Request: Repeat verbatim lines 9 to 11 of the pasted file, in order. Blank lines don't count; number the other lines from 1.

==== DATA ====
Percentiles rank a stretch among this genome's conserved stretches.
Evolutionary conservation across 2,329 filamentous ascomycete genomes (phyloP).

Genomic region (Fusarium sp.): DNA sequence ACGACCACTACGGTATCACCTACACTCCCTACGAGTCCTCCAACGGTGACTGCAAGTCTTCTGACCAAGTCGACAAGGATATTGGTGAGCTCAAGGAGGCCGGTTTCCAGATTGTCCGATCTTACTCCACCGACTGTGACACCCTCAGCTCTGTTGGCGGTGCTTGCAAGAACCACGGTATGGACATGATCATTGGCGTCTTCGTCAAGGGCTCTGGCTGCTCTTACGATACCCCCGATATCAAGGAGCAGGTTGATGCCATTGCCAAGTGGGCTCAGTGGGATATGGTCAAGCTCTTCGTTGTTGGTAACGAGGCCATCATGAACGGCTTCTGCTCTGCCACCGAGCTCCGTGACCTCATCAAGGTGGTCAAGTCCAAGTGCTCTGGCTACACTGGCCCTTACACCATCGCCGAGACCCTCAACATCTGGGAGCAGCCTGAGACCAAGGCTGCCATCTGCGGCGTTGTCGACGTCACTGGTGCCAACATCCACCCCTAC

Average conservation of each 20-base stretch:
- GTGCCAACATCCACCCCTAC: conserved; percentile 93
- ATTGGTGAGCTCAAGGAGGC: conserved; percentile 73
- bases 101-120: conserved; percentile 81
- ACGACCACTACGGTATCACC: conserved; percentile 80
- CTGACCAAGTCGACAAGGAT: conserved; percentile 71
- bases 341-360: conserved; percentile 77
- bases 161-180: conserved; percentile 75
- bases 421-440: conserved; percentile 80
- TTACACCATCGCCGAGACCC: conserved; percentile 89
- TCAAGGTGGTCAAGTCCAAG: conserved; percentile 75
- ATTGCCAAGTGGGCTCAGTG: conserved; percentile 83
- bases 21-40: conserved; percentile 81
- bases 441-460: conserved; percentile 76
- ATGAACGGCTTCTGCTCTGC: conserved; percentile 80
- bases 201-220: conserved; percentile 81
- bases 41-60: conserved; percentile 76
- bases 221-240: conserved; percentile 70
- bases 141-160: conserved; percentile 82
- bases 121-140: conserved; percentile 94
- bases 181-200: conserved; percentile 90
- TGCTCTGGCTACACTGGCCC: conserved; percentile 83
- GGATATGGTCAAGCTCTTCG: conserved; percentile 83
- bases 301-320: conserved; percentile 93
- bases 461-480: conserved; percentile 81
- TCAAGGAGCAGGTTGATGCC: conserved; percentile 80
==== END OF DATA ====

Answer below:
- CTGACCAAGTCGACAAGGAT: conserved; percentile 71
- bases 341-360: conserved; percentile 77
- bases 161-180: conserved; percentile 75